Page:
Mike Floyd greeted customers like old friends at the soft opening of Bolton Dining Commons on Aug. 12.
The associate vice president for auxiliary services was all smiles—mixed with a good scoop of business—as faculty, staff and a few students sampled stir-fry, stood in line for hand-mixed milkshakes and tried out vegetarian entrees at the various food stations spread around the new facility in advance of the building’s official Aug. 18 opening.
The 60,000-square-foot building is his crowning achievement, a final stamp on a campus that he has served for 28 years. On Aug. 31, Floyd leaves UGA-and the University System of Georgia-after 40 years in university food services.
“I’m excited that I was here when Bolton opened,” Floyd said. “During my career here at the university, every food operation on campus has been built or renovated. That’s my fingerprint. That’s my touch.”
Floyd’s food service career started in the early 1970s. He was studying to be a history teacher at the then-Valdosta State College when he took a job as a student employee with the food services department. A part-time position became a little more permanent when he was named student manager. It turned into a career choice after he graduated with a bachelor’s degree in education and took a job at Morrison’s Food Services. Two-and-a-half years later, he returned to Valdosta State as food service director.
In 1986, Floyd became head of Food Services at UGA. Over the next 28 years, he moved up the ranks as director and executive director of food services, landing in his current role as an associate vice president in July 2012. The job includes administrative oversight for Parking Services, Campus Transit, the University Golf Course, the University Bookstore, University Printing, Bulldog Bucks and Vending Services-as well as his first love, Food Services.
No matter which job he’s in, Floyd brings with him his commitment to customer service and his fellow staff members.
“All across Auxiliary Services on this campus there are people who care and are committed to customer service,” Floyd said. “Not only have I had the opportunity to observe that from time to time, but I also hear that from customers about how they’ve been treated on campus when they’ve been visiting-how they’ve been greeted at the parking deck by one of our employees or greeted at the dining commons.”
It’s the little things on campus, he said, that make a big difference-like a Parking Services employee helping someone jump-start a car battery, a bus driver looking in the mirror to wait for a sprinting student, a hug from “Miss Sandra” Patterson in the Snelling Dining Commons or a plate of macaroni and cheese that tastes like home.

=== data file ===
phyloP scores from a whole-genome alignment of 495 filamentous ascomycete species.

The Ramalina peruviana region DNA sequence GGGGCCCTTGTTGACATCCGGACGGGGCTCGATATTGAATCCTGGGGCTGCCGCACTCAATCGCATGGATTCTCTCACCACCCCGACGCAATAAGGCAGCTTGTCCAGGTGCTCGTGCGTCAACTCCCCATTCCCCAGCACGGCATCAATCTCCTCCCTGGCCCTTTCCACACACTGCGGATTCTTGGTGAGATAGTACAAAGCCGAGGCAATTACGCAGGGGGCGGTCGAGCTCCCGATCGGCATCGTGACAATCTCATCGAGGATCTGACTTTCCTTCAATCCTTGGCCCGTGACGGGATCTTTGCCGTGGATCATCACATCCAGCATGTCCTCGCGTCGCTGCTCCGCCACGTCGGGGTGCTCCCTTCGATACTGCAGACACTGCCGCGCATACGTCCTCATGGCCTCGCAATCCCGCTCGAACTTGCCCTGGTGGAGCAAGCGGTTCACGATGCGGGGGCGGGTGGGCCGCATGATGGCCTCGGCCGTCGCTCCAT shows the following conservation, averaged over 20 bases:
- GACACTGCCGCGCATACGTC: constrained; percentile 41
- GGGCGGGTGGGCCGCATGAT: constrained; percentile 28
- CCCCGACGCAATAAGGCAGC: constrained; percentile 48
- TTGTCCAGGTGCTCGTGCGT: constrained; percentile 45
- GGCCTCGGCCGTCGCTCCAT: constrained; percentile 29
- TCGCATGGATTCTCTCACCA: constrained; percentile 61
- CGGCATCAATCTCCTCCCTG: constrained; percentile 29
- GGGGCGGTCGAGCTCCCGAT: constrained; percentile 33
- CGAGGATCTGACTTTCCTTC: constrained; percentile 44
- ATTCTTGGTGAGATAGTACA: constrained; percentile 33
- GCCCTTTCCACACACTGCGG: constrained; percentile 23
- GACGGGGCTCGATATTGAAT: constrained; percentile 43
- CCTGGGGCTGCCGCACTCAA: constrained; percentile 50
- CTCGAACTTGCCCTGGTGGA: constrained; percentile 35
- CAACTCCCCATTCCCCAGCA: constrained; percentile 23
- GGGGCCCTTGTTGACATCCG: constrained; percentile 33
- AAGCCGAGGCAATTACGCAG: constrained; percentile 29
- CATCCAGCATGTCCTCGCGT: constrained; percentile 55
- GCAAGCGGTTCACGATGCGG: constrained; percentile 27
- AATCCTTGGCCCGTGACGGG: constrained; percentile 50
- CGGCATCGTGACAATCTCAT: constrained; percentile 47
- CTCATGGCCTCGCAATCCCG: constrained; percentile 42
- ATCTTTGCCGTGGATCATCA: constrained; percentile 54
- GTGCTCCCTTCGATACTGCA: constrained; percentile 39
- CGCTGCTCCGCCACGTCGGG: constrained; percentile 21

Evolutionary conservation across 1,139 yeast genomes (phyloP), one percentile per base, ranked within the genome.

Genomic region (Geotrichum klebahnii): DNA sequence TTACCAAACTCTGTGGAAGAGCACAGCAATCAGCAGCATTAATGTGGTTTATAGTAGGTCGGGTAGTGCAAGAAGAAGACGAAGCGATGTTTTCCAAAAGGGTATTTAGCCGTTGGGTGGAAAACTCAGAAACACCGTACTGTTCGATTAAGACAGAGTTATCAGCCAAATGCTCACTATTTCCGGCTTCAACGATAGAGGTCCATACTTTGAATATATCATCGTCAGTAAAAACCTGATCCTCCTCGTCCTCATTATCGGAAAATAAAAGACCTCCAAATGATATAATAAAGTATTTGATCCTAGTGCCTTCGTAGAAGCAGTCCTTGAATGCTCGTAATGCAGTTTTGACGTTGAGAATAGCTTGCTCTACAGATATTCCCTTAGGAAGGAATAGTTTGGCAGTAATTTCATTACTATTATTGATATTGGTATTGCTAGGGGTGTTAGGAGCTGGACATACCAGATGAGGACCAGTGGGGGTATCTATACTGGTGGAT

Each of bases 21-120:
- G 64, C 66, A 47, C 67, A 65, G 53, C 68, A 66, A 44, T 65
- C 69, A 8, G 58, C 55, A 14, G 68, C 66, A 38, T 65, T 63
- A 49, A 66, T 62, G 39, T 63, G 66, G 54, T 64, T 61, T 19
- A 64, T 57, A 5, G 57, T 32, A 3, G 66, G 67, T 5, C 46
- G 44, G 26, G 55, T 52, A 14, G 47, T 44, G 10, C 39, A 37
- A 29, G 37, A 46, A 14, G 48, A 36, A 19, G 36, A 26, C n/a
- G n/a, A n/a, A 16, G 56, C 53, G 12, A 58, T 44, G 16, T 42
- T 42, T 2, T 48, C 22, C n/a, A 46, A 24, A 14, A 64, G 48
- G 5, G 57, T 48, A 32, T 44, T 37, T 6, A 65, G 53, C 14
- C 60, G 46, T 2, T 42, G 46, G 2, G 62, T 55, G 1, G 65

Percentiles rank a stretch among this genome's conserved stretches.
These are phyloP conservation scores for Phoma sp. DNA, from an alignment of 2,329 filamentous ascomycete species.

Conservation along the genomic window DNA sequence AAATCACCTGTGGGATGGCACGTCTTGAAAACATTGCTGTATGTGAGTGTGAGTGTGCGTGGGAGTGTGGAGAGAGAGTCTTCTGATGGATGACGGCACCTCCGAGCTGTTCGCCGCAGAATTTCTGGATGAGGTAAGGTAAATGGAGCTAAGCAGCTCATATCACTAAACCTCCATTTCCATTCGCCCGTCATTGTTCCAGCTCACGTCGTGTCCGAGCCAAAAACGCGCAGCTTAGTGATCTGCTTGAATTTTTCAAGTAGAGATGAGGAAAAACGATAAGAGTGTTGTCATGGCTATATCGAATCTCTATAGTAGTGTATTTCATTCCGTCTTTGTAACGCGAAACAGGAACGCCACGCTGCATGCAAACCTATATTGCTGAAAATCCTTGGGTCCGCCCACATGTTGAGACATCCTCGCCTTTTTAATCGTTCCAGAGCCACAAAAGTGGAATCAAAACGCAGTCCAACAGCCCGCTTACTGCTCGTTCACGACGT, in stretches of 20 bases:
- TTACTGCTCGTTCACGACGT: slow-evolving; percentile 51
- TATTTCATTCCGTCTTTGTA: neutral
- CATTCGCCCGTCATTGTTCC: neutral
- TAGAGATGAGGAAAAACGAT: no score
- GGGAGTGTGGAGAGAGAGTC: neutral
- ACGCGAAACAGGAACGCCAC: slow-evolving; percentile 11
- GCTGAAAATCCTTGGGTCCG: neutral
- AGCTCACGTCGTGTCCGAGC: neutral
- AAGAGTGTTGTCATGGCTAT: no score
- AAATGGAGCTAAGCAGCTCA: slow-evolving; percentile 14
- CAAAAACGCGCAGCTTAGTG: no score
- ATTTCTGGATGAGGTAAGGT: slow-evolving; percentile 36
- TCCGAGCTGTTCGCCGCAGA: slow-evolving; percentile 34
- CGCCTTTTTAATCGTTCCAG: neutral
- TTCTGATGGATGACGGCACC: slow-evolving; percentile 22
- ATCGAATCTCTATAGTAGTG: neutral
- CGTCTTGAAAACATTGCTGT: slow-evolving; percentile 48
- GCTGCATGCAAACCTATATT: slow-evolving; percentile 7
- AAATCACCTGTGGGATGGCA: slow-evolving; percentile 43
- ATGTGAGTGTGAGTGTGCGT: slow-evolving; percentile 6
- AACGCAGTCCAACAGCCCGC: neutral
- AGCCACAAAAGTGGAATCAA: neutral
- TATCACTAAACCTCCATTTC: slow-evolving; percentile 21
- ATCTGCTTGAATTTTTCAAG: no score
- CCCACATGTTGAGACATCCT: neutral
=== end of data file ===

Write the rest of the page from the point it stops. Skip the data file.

“The one thing that I always hold close to my heart is a letter I got several years ago,” Floyd said. “I received this letter from a dad, and he had been here on orientation with his daughter.”
They were on campus, eating at Snelling, when she turned to her dad and told him, “look, they make mac-and-cheese like Mom did.” His wife had passed away, and his daughter was having issues leaving home and leaving him.
“It was the mac-and-cheese that made that connection,” Floyd said. “It’s all about customer service. It says we made the touch.”
Floyd has made the touch through Taste of Home, which has showcased at least 150 recipes from parents each year; through the 1996 Olympics, 10 days during which Food Services served more than 280,000 meals and catered 225 events in Athens; through Hurricane Katrina and snow storms, the Jason Aldean concert and the midnight to 7 a.m. “Snellabrate.”
“We’re creating community here, creating future alumni, creating loyalty, creating memories,” Floyd said.
All of the creating started with a job application that led to plate after plate after plate of food and memory upon memory of the people on both sides of those plates.
Floyd looked across his office at a photograph. The poster-sized image documents a hiker as he reaches the end of the Appalachian Trail. Floyd has done a good bit of hiking and loves the comparison of retirement as reaching the top of a mountain peak.
“I look at life as climbing a mountain,” he said. “You have experiences, hurt a little along the way. I’ve arrived at the top of this mountain. Now the question is, which mountain do I want to climb next?”
For now, he’s looking forward to baby-sitting his two young grandsons, traveling with his wife, Susan, and enjoying their home and their community in Watkinsville.